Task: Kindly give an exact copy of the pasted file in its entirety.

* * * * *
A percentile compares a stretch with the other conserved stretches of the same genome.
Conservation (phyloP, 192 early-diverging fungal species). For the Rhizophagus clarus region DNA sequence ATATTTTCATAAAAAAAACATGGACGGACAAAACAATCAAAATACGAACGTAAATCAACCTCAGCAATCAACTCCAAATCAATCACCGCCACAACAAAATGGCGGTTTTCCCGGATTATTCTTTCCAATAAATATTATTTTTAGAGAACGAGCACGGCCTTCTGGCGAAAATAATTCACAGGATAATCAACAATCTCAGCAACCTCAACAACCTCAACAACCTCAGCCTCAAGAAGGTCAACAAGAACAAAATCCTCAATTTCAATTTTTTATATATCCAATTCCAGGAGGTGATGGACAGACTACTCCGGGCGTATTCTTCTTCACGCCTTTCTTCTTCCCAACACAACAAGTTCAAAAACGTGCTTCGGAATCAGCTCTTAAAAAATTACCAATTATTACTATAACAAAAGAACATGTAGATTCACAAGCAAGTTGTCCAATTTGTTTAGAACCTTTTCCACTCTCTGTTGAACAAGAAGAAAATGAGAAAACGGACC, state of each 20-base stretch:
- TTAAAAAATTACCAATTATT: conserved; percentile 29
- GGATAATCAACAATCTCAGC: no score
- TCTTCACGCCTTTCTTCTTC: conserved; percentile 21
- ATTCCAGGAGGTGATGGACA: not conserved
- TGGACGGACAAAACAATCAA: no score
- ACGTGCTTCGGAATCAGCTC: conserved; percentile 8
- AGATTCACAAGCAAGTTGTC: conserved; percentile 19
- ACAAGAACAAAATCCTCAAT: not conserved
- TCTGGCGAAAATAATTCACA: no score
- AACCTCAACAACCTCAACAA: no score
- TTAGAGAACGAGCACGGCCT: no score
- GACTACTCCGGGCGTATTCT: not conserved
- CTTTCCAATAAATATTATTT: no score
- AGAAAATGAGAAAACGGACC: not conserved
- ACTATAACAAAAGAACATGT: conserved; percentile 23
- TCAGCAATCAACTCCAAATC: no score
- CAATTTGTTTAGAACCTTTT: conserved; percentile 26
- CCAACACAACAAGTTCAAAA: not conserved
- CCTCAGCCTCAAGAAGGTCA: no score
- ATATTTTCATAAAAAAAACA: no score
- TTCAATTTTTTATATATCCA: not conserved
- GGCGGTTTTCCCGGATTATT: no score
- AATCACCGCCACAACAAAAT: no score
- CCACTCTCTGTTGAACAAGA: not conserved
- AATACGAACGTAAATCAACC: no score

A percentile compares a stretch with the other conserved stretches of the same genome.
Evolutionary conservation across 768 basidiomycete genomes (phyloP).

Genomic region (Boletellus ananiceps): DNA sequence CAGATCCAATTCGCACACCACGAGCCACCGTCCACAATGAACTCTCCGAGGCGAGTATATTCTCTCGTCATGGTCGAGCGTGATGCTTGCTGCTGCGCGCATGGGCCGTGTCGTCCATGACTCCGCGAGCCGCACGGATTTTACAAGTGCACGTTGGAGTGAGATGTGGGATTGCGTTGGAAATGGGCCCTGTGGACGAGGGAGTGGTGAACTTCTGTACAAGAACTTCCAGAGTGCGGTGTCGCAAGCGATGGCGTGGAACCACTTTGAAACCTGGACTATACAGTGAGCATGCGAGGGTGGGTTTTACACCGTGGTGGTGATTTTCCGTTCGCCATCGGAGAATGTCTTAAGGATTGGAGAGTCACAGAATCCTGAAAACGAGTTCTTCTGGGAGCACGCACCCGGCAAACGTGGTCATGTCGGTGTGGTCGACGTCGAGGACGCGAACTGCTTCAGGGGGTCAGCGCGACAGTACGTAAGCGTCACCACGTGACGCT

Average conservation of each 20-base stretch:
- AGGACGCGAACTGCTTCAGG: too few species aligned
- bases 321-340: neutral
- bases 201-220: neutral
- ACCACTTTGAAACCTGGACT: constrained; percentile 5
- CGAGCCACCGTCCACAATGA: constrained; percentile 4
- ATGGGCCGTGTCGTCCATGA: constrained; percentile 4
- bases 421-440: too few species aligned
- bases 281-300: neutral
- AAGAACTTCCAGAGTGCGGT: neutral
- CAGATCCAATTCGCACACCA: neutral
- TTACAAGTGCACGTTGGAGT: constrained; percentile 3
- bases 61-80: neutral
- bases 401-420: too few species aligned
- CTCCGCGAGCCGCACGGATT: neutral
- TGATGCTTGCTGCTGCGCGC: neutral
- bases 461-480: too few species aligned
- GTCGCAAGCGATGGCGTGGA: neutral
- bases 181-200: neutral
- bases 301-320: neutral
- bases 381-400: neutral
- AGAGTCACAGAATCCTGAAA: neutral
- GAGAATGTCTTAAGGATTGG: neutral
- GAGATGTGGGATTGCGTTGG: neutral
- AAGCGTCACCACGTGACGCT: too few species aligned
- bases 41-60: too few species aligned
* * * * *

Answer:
A percentile compares a stretch with the other conserved stretches of the same genome.
Conservation (phyloP, 192 early-diverging fungal species). For the Rhizophagus clarus region DNA sequence ATATTTTCATAAAAAAAACATGGACGGACAAAACAATCAAAATACGAACGTAAATCAACCTCAGCAATCAACTCCAAATCAATCACCGCCACAACAAAATGGCGGTTTTCCCGGATTATTCTTTCCAATAAATATTATTTTTAGAGAACGAGCACGGCCTTCTGGCGAAAATAATTCACAGGATAATCAACAATCTCAGCAACCTCAACAACCTCAACAACCTCAGCCTCAAGAAGGTCAACAAGAACAAAATCCTCAATTTCAATTTTTTATATATCCAATTCCAGGAGGTGATGGACAGACTACTCCGGGCGTATTCTTCTTCACGCCTTTCTTCTTCCCAACACAACAAGTTCAAAAACGTGCTTCGGAATCAGCTCTTAAAAAATTACCAATTATTACTATAACAAAAGAACATGTAGATTCACAAGCAAGTTGTCCAATTTGTTTAGAACCTTTTCCACTCTCTGTTGAACAAGAAGAAAATGAGAAAACGGACC, state of each 20-base stretch:
- TTAAAAAATTACCAATTATT: conserved; percentile 29
- GGATAATCAACAATCTCAGC: no score
- TCTTCACGCCTTTCTTCTTC: conserved; percentile 21
- ATTCCAGGAGGTGATGGACA: not conserved
- TGGACGGACAAAACAATCAA: no score
- ACGTGCTTCGGAATCAGCTC: conserved; percentile 8
- AGATTCACAAGCAAGTTGTC: conserved; percentile 19
- ACAAGAACAAAATCCTCAAT: not conserved
- TCTGGCGAAAATAATTCACA: no score
- AACCTCAACAACCTCAACAA: no score
- TTAGAGAACGAGCACGGCCT: no score
- GACTACTCCGGGCGTATTCT: not conserved
- CTTTCCAATAAATATTATTT: no score
- AGAAAATGAGAAAACGGACC: not conserved
- ACTATAACAAAAGAACATGT: conserved; percentile 23
- TCAGCAATCAACTCCAAATC: no score
- CAATTTGTTTAGAACCTTTT: conserved; percentile 26
- CCAACACAACAAGTTCAAAA: not conserved
- CCTCAGCCTCAAGAAGGTCA: no score
- ATATTTTCATAAAAAAAACA: no score
- TTCAATTTTTTATATATCCA: not conserved
- GGCGGTTTTCCCGGATTATT: no score
- AATCACCGCCACAACAAAAT: no score
- CCACTCTCTGTTGAACAAGA: not conserved
- AATACGAACGTAAATCAACC: no score

A percentile compares a stretch with the other conserved stretches of the same genome.
Evolutionary conservation across 768 basidiomycete genomes (phyloP).

Genomic region (Boletellus ananiceps): DNA sequence CAGATCCAATTCGCACACCACGAGCCACCGTCCACAATGAACTCTCCGAGGCGAGTATATTCTCTCGTCATGGTCGAGCGTGATGCTTGCTGCTGCGCGCATGGGCCGTGTCGTCCATGACTCCGCGAGCCGCACGGATTTTACAAGTGCACGTTGGAGTGAGATGTGGGATTGCGTTGGAAATGGGCCCTGTGGACGAGGGAGTGGTGAACTTCTGTACAAGAACTTCCAGAGTGCGGTGTCGCAAGCGATGGCGTGGAACCACTTTGAAACCTGGACTATACAGTGAGCATGCGAGGGTGGGTTTTACACCGTGGTGGTGATTTTCCGTTCGCCATCGGAGAATGTCTTAAGGATTGGAGAGTCACAGAATCCTGAAAACGAGTTCTTCTGGGAGCACGCACCCGGCAAACGTGGTCATGTCGGTGTGGTCGACGTCGAGGACGCGAACTGCTTCAGGGGGTCAGCGCGACAGTACGTAAGCGTCACCACGTGACGCT

Average conservation of each 20-base stretch:
- AGGACGCGAACTGCTTCAGG: too few species aligned
- bases 321-340: neutral
- bases 201-220: neutral
- ACCACTTTGAAACCTGGACT: constrained; percentile 5
- CGAGCCACCGTCCACAATGA: constrained; percentile 4
- ATGGGCCGTGTCGTCCATGA: constrained; percentile 4
- bases 421-440: too few species aligned
- bases 281-300: neutral
- AAGAACTTCCAGAGTGCGGT: neutral
- CAGATCCAATTCGCACACCA: neutral
- TTACAAGTGCACGTTGGAGT: constrained; percentile 3
- bases 61-80: neutral
- bases 401-420: too few species aligned
- CTCCGCGAGCCGCACGGATT: neutral
- TGATGCTTGCTGCTGCGCGC: neutral
- bases 461-480: too few species aligned
- GTCGCAAGCGATGGCGTGGA: neutral
- bases 181-200: neutral
- bases 301-320: neutral
- bases 381-400: neutral
- AGAGTCACAGAATCCTGAAA: neutral
- GAGAATGTCTTAAGGATTGG: neutral
- GAGATGTGGGATTGCGTTGG: neutral
- AAGCGTCACCACGTGACGCT: too few species aligned
- bases 41-60: too few species aligned